"BLOOD ATONEMENT" IN 19TH-CENTURY AMERICA

The closest thing to human sacrifice among white settlers of North American, at least until the present century, is found in the peculiar "blood atonement" doctrine of the Mormons, dating from the 1850s. By the middle of that decade, "prophet" Brigham Young had sensed a slackening of discipline among his followers, sometimes reflected in their sluggishness at paying tithes or open disrespect toward edicts issued by the ruling Mormon heirarchy. Young was not a man to suffer insolence, real or imaginary, and in 1856 he announced a church purification campaign that would come to be known as the Mormon Reformation. In addition to grilling by church inquisitors on a list of twenty-six questions related to faith and obedience, Mormons were also informed of a strict new disciplinary policy, recorded for posterity in the official church chronicle, Journal of Discourses.

'There are sins that men commit for which they cannot receive forgiveness in this world or in that which is to come, and if they had their eyes open to see their true condition, they would be perfectly willing to have their blood spilt upon the ground, that the smoke thereof might ascend to heaven as an offering for their sins.

I know that when you hear my brethren telling about cutting people off from the earth, that you consider it a strong doctrine, but it is to save them, not to destroy them.

I know that there are transgressors who, if they knew themselves [that this is] the only condition upon which they can obtain fogiveness, would beg of their brethren to shed their blood (Anderson, 1993).

Four months later, Young added a chilling new twist to the doctrine of blood atonement, lifting it from theory to the status of an urgent moral imperative.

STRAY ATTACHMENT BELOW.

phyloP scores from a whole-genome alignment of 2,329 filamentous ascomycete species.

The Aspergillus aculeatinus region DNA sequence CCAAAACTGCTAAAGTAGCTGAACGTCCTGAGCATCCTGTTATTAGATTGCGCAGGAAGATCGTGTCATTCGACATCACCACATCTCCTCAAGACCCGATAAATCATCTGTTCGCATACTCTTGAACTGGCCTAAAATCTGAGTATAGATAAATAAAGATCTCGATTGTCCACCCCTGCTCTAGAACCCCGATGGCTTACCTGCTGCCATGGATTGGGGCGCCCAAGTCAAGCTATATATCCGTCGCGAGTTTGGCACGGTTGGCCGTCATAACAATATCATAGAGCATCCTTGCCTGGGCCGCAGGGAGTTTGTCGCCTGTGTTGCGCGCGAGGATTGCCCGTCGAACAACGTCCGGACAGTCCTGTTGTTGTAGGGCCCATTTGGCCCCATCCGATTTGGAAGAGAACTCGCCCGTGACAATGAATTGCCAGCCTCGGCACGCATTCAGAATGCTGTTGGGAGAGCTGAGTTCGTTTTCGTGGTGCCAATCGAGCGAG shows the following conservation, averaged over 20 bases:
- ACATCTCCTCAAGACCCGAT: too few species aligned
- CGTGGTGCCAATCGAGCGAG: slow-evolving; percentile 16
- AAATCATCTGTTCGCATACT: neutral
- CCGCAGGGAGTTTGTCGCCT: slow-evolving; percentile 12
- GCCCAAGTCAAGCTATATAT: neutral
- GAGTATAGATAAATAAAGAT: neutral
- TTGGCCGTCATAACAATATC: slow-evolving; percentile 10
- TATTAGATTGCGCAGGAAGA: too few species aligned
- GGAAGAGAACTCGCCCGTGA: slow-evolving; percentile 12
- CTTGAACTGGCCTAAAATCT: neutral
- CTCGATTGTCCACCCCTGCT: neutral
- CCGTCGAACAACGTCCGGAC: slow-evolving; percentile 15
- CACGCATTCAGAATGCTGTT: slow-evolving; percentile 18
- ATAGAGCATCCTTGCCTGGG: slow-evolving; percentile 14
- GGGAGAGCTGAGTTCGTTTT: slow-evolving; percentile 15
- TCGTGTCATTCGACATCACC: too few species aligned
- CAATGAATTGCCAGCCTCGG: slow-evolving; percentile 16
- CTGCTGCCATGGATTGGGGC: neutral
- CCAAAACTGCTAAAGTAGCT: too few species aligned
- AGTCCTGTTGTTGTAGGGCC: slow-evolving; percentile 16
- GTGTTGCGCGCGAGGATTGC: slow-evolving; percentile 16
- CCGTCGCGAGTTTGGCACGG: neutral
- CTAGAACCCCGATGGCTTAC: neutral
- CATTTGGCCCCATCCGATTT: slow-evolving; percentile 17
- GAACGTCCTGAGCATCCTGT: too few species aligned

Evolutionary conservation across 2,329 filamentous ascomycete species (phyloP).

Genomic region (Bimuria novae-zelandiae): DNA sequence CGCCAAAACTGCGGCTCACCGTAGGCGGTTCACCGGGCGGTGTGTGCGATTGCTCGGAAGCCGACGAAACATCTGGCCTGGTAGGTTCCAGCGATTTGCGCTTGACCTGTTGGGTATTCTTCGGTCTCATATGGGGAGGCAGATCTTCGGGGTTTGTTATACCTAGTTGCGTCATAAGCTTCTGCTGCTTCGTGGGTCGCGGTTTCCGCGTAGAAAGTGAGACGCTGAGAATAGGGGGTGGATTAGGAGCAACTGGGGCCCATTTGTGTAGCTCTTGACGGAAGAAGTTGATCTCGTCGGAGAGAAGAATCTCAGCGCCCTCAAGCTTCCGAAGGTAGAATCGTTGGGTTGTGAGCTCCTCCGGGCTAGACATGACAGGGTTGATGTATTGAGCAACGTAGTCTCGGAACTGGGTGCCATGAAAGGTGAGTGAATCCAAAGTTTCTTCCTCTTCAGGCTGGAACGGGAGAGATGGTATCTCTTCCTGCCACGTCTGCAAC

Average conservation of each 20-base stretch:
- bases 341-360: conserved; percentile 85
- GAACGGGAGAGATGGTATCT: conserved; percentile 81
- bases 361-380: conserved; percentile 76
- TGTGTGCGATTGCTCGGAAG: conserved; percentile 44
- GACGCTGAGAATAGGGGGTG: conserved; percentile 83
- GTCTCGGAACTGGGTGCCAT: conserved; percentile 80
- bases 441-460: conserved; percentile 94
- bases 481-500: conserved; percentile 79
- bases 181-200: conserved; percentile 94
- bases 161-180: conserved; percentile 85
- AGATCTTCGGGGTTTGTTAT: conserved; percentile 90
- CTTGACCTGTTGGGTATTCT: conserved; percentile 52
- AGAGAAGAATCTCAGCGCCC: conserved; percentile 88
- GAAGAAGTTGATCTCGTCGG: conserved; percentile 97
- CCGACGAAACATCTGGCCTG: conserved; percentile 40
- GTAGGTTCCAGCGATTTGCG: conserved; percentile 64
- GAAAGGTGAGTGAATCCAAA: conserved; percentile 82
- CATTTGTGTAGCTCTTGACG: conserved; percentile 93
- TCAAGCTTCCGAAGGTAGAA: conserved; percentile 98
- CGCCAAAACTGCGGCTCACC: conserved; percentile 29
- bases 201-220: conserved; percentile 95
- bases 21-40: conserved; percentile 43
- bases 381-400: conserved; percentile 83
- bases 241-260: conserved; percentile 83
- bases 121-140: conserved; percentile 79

All mankind love themselves, and let the [blood atonement] principles be known by an individual, and he would be glad to have his blood shed. That would be loving themselves, even unto an external exaltation. Will you love your brothers and sisters likewise, when they have committed a sin that cannot be atoned for without the shedding of their blood? Will you love that man or woman enough to shed their blood (Anderson, 1993).

Through the late 1850's, that particular "love act" was carried out with great enthusiasm in some quarters of Utah and beyond, by "Danite" murder squads and ad hoc groups who undertook to "save" their neighbors by the most extreme means possible. Nor was plain killing enough to satisfy the code; rather, an offender should have "his throat cut from ear to ear, his tongue torn out by its roots, his breast cut open and his heart and vitals torn, including the selective removal of particular oragns for ritual use, reported among the Tiv people, from 1938 through 1949. The Tiv use certain body parts for different rituals--the knee cap, genitals, a tibia, the brain--and feel that every mother owes one child to the mbatsav ("league of witches") as a living sacrifice. Bohannan(1967) cites one case of ritual headhunting which sent three practitioners to the gallows. Nor are the believers all ignorant bushmen. Oke (1989) presents first-hand evidence of a ritual called iko-awo, performed at the request of a Nigerian army officers, in which the victim was flayed alive, his gutted corpse preserved as a point of contact with the spirit realm.